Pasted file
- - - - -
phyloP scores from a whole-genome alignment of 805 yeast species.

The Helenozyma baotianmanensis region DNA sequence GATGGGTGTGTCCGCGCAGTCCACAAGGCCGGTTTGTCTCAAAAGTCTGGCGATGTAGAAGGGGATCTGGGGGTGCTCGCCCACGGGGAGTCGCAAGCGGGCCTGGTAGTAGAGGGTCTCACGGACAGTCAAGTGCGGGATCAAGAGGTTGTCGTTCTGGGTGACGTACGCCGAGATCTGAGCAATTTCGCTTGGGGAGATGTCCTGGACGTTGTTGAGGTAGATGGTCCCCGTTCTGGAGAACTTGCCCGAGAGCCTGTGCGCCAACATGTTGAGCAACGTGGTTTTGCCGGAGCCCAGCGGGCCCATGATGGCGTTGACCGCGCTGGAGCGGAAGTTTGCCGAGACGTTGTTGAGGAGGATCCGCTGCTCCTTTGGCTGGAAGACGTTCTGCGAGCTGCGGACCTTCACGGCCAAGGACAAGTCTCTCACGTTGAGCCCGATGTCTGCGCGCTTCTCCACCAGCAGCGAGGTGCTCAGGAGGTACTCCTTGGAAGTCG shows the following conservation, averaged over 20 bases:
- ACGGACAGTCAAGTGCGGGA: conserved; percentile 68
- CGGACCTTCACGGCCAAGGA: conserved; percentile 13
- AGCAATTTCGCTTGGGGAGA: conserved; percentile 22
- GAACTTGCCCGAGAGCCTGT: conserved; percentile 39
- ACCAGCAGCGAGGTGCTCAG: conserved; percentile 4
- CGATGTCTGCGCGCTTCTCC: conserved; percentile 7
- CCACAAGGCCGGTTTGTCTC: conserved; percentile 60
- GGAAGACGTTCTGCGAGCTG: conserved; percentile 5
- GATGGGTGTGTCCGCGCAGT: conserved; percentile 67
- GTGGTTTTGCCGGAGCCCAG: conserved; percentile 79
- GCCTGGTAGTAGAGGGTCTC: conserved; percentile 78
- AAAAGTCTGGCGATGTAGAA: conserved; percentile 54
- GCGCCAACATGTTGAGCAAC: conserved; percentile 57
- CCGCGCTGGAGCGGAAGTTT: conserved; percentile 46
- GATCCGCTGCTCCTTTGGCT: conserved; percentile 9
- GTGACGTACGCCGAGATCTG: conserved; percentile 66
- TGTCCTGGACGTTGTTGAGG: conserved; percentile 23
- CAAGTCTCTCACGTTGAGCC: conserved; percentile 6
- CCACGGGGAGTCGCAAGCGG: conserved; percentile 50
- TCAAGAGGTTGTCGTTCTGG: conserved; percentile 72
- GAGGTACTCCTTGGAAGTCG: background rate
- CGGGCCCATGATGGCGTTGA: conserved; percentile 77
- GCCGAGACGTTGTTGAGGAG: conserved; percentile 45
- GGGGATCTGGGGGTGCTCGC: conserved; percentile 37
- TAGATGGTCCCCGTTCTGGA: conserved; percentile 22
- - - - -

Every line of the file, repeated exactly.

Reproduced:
phyloP scores from a whole-genome alignment of 805 yeast species.

The Helenozyma baotianmanensis region DNA sequence GATGGGTGTGTCCGCGCAGTCCACAAGGCCGGTTTGTCTCAAAAGTCTGGCGATGTAGAAGGGGATCTGGGGGTGCTCGCCCACGGGGAGTCGCAAGCGGGCCTGGTAGTAGAGGGTCTCACGGACAGTCAAGTGCGGGATCAAGAGGTTGTCGTTCTGGGTGACGTACGCCGAGATCTGAGCAATTTCGCTTGGGGAGATGTCCTGGACGTTGTTGAGGTAGATGGTCCCCGTTCTGGAGAACTTGCCCGAGAGCCTGTGCGCCAACATGTTGAGCAACGTGGTTTTGCCGGAGCCCAGCGGGCCCATGATGGCGTTGACCGCGCTGGAGCGGAAGTTTGCCGAGACGTTGTTGAGGAGGATCCGCTGCTCCTTTGGCTGGAAGACGTTCTGCGAGCTGCGGACCTTCACGGCCAAGGACAAGTCTCTCACGTTGAGCCCGATGTCTGCGCGCTTCTCCACCAGCAGCGAGGTGCTCAGGAGGTACTCCTTGGAAGTCG shows the following conservation, averaged over 20 bases:
- ACGGACAGTCAAGTGCGGGA: conserved; percentile 68
- CGGACCTTCACGGCCAAGGA: conserved; percentile 13
- AGCAATTTCGCTTGGGGAGA: conserved; percentile 22
- GAACTTGCCCGAGAGCCTGT: conserved; percentile 39
- ACCAGCAGCGAGGTGCTCAG: conserved; percentile 4
- CGATGTCTGCGCGCTTCTCC: conserved; percentile 7
- CCACAAGGCCGGTTTGTCTC: conserved; percentile 60
- GGAAGACGTTCTGCGAGCTG: conserved; percentile 5
- GATGGGTGTGTCCGCGCAGT: conserved; percentile 67
- GTGGTTTTGCCGGAGCCCAG: conserved; percentile 79
- GCCTGGTAGTAGAGGGTCTC: conserved; percentile 78
- AAAAGTCTGGCGATGTAGAA: conserved; percentile 54
- GCGCCAACATGTTGAGCAAC: conserved; percentile 57
- CCGCGCTGGAGCGGAAGTTT: conserved; percentile 46
- GATCCGCTGCTCCTTTGGCT: conserved; percentile 9
- GTGACGTACGCCGAGATCTG: conserved; percentile 66
- TGTCCTGGACGTTGTTGAGG: conserved; percentile 23
- CAAGTCTCTCACGTTGAGCC: conserved; percentile 6
- CCACGGGGAGTCGCAAGCGG: conserved; percentile 50
- TCAAGAGGTTGTCGTTCTGG: conserved; percentile 72
- GAGGTACTCCTTGGAAGTCG: background rate
- CGGGCCCATGATGGCGTTGA: conserved; percentile 77
- GCCGAGACGTTGTTGAGGAG: conserved; percentile 45
- GGGGATCTGGGGGTGCTCGC: conserved; percentile 37
- TAGATGGTCCCCGTTCTGGA: conserved; percentile 22